"This is morning edition from NPR news. I'm Noel king in Washington DC, and I'm David Greene in Culver City, California. New York police are investigating another suspicious package this morning. It was sent to the home of the actor Robert deniro in Manhattan's Tribeca neighborhood. This comes after seven apparent pipe bombs were sent to top Democrats political opponents of President Trump. Now, we should say the president's political career is in part defined by his willingness to openly mock people he disagrees with but Trump right now is calling for civility. That's right at a rally last night in Wisconsin Trump condemned this act, and so far thirties haven't released any information about a possible suspect, aren't let's turn now to NPR White House correspondent hammer, Keith and NPR's Justice. Reporter Ryan look to talk through all of this. Good morning to you both mornings morning, Iran. I want to start with you. It seems like there were at least seven of these devices mailed out who are these suspicious packages meant for well. The first was found Monday. Outside the New York home of the billionaire investor. George Soros, who of course, is also a big contributor to democratic causes. The others were then discovered addressed to Hillary Clinton former President, Barack Obama Obama's former attorney general Eric Holder and his former CIA director John Brennan. Now the package that was intended for Brennan was actually sent to the CNN office in New York and discovered in the mail room there yesterday, and then late last night, the FBI said that it had confirmed two more suspicious packages that were very similar in appearance to the other five. These two were addressed to Maxine Waters. She's a California Democrat in the house who has been a very sharp critic of of President Trump. So officials are already talking about these things as pipebombs they're using that term what what exactly are those and and who would have wanted to send pipebombs to to these people. Well, in terms of who would have wanted to send them we don't we don't know at this point. There's no word on a possible suspect. This is still very early in the investigation. Now as for the packages themselves. We know that they were sent in identical bubble wrapped Manila, envelopes, they were the addresses on them were all computer printed on the return address on every single package was that of democratic congresswoman Debbie Wasserman Schultz of Florida each package had six US postal service stamps, the one that was actually addressed to former attorney general holder didn't make it to his office. It was returned to sender. The FBI says so in that case to the address of Wasserman Schultz. She of course, did not send these packages. She has said that she's very troubled, by the way that her name has been used in all of this and it actually her own office in Florida was evacuated yesterday because of a suspicious package their Tam. Let's turn this over to you for a minute. I mean, this is a pretty unusual moment in the country's recent history. How has the president been reacting? The president has been reacting in the way that you would expect a president to react. He has condemned any acts or. Or threats of political violence saying that it's an attack on our democracy itself. And in his rally speech last night. He also said, quote, we want all sides to come together in peace, and harmony, he he's talking about wanting to turn down the temperature on some of the political rhetoric, maybe not attacking once political enemies in moral terms. Now, the reality is that he has done just that attacking his political enemies in moral terms. But he didn't do it last night. Yeah. Well, it's interesting because the president's mood at these rallies is usually pretty upbeat pretty combative. But it sounds like he was in a different kind of mood yesterday. Yes. So this rally was at an airport. Hangar aircraft hangar in in Wisconsin. And there was a big crowd of people, and it had all the trappings of a usual. Trump rally accept that. Then the president simply red from the teleprompter, and he he does this. It was it was almost like he went to a rally, and he delivered a speech that you'd see in the East Room of the White House. And he was he was a bit self conscious about that sort of calling it out to his supporters. They're saying, hey, look, here's a clip. By the way, you see how nice somebody behaving. This is like have you ever seen this? We're all behaving very well. And hopefully, we can keep it that way. Right. How long he keeps? It that way is not clear often, he will become teleprompter. Trump for a while. And then he will switch back to rally Trump. And you just don't know when it's going to happen either. The president isn't saying anything directly about the people who were targeted have any of them said anything. Yeah. That's right. He didn't say any of the names of the people who've been targeted often they are features of his rally smashes Hillary Clinton was speaking yesterday at an event, and she said that she is fine. Thanks to the secret service. She called it a troubling time deep divisions in the country NPR's timber Keith. And Ryan Lucas. Thanks. You guys. You're welcome. Thank you. And we will of course, be following the story throughout the morning. The energy giant ExxonMobil is accused of misleading. Investors and shareholders and analysts about the cost of climate change to the company's bottom line, New York's attorney general Barbara Underwood is suing the company for defrauding shareholders and NPR's. Wade Goodwin has the story. The lawsuit doesn't hold Exxon Mobil liable for helping to create climate change. It accuses the energy giant of misleading. The investing public about how global warming was affecting the value of the company's fossil fuel assets around the world, what the attorney general is essentially saying as you kept two sets of books. Thompson Zillow is the director of finance for the institute for energy economics and financial analysis and former New York state comptroller Zanzotto says the allegations are about Exxon refusing to write down the value of its fossil fuel assets that are still in the ground two sets of books one internally that they were. Were keeping. So that they understood what reality was and another more nuanced three hour, if you will for the investment public the allegation really is that the company is not as big as it says, it is and is not worth as much as it says, it is Exxon declined to comment to NPR but released a statement that said in part, these baseless allegations or a product of closed door lobbying by special interests, political opportunism and the attorney general's inability to admit that a three year investigation has uncovered no wrongdoing. Exxon Mobil has moved to thwart the investigation by attorneys general in three states, alleging it's a conspiracy involving the Rockefeller Foundation. Tort lawyers environmentalists and democratic Agee's Michael burger is a professor at Columbia law. School who specializes at climate change law. Burger doubts Exxon's conspiracy. Theories are going to hold up in court. This is about climate change. It's about the risks that regulation poses to the fossil fuel industry over the next half, century or more. But this particular complaints is about corporate fraud at the end of Wednesday's trading on Wall Street. Shares of Exxon Mobil were down about three percent. Wade goodwin. NPR news, Dallas. This is morning edition on KCRW.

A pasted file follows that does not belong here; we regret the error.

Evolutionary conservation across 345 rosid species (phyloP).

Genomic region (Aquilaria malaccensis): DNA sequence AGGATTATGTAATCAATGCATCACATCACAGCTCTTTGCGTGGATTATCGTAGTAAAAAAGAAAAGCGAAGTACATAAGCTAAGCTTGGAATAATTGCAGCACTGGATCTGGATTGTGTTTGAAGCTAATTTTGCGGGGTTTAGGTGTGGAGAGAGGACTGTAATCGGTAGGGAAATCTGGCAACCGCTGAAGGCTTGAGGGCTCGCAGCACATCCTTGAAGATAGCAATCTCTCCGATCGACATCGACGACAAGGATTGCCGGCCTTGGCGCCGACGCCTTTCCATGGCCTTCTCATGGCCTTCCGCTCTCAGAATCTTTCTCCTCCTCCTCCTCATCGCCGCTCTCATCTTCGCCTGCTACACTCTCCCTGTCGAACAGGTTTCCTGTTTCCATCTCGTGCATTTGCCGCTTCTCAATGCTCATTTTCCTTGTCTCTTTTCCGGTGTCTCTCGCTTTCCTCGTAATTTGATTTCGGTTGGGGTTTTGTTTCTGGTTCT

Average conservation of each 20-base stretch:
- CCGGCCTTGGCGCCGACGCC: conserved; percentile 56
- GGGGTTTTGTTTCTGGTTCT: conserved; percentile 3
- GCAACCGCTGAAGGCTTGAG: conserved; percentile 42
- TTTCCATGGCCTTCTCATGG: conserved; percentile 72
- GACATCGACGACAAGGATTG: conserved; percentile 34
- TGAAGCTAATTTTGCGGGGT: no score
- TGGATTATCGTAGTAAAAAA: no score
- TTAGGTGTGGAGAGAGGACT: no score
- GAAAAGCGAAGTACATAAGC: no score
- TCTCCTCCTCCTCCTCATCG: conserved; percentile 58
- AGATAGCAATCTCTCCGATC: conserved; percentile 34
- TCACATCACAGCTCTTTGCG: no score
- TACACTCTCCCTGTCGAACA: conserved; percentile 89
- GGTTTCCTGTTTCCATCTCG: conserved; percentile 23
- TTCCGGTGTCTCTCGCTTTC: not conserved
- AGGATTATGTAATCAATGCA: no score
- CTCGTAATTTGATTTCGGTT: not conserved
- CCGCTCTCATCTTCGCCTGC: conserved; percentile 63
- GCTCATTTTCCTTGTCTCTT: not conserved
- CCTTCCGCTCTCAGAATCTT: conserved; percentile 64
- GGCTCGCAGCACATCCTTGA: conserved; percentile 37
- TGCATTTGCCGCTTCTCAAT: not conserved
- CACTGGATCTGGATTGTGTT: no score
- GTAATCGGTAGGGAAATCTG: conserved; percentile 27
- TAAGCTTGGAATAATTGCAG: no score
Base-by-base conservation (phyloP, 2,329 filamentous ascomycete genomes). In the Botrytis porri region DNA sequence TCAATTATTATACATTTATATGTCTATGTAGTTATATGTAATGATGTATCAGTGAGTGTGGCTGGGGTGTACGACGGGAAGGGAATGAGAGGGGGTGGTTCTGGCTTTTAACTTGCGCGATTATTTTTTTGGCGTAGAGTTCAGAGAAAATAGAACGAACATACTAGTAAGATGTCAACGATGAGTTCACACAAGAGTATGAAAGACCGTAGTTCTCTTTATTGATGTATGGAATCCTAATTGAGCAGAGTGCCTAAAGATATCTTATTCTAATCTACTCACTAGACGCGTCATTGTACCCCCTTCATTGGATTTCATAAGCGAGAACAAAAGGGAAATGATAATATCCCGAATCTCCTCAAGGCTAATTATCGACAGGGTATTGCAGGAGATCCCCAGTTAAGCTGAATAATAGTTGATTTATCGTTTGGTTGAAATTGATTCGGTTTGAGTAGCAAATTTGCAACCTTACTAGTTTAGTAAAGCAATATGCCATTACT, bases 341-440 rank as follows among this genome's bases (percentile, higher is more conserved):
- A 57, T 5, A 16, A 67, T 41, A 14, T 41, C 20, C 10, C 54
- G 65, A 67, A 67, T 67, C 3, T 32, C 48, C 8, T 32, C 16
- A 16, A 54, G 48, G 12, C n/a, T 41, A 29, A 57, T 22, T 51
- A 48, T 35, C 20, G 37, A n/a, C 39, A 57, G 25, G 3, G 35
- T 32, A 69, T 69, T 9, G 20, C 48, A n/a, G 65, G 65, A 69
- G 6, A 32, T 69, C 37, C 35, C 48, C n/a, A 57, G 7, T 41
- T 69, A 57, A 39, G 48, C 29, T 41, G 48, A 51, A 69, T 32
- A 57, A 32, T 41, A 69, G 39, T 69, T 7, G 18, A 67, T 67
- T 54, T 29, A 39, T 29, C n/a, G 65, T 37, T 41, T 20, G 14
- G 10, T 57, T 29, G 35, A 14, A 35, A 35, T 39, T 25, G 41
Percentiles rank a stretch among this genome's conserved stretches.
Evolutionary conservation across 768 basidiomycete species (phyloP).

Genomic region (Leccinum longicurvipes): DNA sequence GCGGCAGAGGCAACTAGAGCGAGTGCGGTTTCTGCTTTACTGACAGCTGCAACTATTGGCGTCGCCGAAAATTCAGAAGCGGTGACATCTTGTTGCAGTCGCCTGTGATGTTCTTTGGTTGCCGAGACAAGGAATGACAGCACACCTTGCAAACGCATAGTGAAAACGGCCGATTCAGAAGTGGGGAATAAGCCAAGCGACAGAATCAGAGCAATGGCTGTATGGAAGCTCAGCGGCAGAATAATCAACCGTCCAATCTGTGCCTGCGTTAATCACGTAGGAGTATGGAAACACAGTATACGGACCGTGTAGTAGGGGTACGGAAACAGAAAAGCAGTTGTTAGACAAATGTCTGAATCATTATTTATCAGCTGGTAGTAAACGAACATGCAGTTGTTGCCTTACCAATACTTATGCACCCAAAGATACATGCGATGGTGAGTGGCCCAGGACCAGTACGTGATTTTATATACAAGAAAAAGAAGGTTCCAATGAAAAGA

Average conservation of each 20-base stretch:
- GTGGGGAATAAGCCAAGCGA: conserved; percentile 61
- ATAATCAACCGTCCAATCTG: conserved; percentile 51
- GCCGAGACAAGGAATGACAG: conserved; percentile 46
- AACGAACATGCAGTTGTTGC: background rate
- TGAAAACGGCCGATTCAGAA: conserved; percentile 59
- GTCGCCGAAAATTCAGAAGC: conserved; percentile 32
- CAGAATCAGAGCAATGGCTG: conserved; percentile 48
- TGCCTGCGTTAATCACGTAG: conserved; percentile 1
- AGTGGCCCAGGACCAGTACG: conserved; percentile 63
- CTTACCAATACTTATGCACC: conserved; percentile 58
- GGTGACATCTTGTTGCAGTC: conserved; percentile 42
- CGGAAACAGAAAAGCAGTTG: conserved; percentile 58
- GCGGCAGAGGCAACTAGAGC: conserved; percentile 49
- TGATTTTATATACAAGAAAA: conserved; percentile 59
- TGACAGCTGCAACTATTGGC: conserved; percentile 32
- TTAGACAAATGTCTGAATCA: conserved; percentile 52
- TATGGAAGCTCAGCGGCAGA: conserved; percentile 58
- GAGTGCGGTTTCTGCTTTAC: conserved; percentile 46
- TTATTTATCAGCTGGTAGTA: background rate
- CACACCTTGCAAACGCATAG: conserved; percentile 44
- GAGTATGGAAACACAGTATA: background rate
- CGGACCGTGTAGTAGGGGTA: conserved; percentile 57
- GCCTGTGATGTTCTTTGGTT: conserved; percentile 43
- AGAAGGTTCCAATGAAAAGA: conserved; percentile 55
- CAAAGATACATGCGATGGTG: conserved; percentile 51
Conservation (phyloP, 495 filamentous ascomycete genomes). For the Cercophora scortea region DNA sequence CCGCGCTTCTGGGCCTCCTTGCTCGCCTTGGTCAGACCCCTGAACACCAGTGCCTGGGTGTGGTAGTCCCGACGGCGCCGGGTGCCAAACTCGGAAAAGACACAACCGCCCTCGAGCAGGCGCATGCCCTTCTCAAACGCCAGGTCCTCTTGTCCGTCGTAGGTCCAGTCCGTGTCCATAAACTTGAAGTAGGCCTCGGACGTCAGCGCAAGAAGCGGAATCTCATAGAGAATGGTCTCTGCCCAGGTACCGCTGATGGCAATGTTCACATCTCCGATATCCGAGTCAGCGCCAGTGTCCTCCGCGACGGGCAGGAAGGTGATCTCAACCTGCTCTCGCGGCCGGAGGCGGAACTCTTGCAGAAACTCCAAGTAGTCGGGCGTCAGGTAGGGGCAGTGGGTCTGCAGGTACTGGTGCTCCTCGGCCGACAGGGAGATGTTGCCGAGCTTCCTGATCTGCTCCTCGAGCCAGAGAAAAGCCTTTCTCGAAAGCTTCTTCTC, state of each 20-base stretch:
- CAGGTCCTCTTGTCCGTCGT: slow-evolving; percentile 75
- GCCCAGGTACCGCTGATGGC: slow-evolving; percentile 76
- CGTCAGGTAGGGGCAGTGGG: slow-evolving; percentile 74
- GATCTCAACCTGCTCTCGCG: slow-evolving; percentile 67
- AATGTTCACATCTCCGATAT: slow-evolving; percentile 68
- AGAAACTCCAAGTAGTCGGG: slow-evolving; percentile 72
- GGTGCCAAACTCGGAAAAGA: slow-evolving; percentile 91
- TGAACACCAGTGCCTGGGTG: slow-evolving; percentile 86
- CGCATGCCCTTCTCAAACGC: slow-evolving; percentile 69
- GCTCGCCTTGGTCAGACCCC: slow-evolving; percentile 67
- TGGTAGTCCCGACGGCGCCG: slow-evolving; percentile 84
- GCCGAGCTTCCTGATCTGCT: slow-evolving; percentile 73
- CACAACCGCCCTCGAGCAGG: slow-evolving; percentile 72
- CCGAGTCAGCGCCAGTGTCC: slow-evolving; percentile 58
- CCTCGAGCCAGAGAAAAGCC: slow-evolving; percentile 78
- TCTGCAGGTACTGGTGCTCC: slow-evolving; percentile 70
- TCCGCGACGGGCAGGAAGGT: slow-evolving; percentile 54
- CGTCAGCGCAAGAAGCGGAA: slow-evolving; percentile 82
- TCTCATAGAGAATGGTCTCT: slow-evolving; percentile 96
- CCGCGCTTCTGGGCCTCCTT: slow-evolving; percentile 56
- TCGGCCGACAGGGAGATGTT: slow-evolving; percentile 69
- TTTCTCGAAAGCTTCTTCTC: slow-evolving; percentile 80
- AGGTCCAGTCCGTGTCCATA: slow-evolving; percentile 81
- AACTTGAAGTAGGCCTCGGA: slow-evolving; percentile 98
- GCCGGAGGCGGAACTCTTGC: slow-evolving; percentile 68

president President Trump Exxon Mobil New York Exxon attorney NPR Hillary Clinton Wisconsin Ryan Lucas FBI California Wade Goodwin NPR White House Debbie Wasserman Schultz Robert deniro Trump